It's not important that Paul addressed the Ephesians, it's that he called them saints. He does the same thing to the Romans, the Corinthians (2nd), and the Philippians. But, in 1 Corinthians and Colossians, he says something different, at least in our translations. There he calls them holy, one time as nouns, the other as verbs. Greek comes in really handy in places like this. Holy as a noun, holy as a verb and saints are all from the same basic word. They all mean holy. Paul calls the Christians this name over and over because he was intentionally re-forming their identities. What had once been common people, he now called "holy, set apart." These people had changed--they had become something new. Where saints no longer stirs us, this still has meaning. We are the set apart. We have been given purpose--no longer as common things but now as articles for noble purposes.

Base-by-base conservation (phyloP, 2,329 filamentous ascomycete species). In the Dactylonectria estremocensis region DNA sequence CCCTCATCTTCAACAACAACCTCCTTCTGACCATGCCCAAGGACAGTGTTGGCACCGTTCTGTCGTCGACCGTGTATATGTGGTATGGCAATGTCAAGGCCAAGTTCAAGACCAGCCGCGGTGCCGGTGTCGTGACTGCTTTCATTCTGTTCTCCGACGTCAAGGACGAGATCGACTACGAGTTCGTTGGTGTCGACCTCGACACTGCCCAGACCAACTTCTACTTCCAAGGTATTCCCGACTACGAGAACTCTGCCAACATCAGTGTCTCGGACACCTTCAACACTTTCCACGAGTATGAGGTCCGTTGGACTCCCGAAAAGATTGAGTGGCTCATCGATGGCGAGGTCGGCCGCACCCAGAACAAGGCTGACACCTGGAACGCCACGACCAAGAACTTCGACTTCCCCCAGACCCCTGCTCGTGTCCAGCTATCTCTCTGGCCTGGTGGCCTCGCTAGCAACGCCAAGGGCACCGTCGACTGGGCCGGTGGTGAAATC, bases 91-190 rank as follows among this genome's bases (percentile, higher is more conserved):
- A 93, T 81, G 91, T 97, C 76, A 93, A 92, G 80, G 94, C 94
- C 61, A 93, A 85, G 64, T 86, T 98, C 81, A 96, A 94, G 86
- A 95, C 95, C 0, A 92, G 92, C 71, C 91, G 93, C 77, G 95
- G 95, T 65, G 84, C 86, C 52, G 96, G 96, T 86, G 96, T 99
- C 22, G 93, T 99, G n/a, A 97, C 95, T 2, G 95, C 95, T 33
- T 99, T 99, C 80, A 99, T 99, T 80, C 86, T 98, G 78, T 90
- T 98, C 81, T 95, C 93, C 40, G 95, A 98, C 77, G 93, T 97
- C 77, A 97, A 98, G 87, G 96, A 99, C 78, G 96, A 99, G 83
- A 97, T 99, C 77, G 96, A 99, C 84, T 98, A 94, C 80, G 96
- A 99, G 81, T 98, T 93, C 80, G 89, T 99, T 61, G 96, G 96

And in itself, it is significant to see that Paul was casting a vision for the people who received his letters--he was ever so persistently reminding them that they were no longer mere sinners, mere commoners. And on its own merits, this may supply all the purpose that many Christians need, but it still is nebulous. It declares a new identity and many sermons have run afoul in seeking to define the new and noble usage of these now holy vessels, but this alone is merely a description and not yet a destination.

Here's where our real discovery was made. Again, the Greek is handy. We have known all along that those living under the Law in the Old Testament came to God on his own terms and they did so through the temple where he dwelled. More specifically, they came to sacrifice at the temple, and a physical manifestation, a presence of God, the Spirit of God, dwelled in the inner sanctum--the most holy place, the holy of holies. Right between the wings of the cherubim who perched on the Ark of the Covenant. The temple was the most sacred of all places on the earth.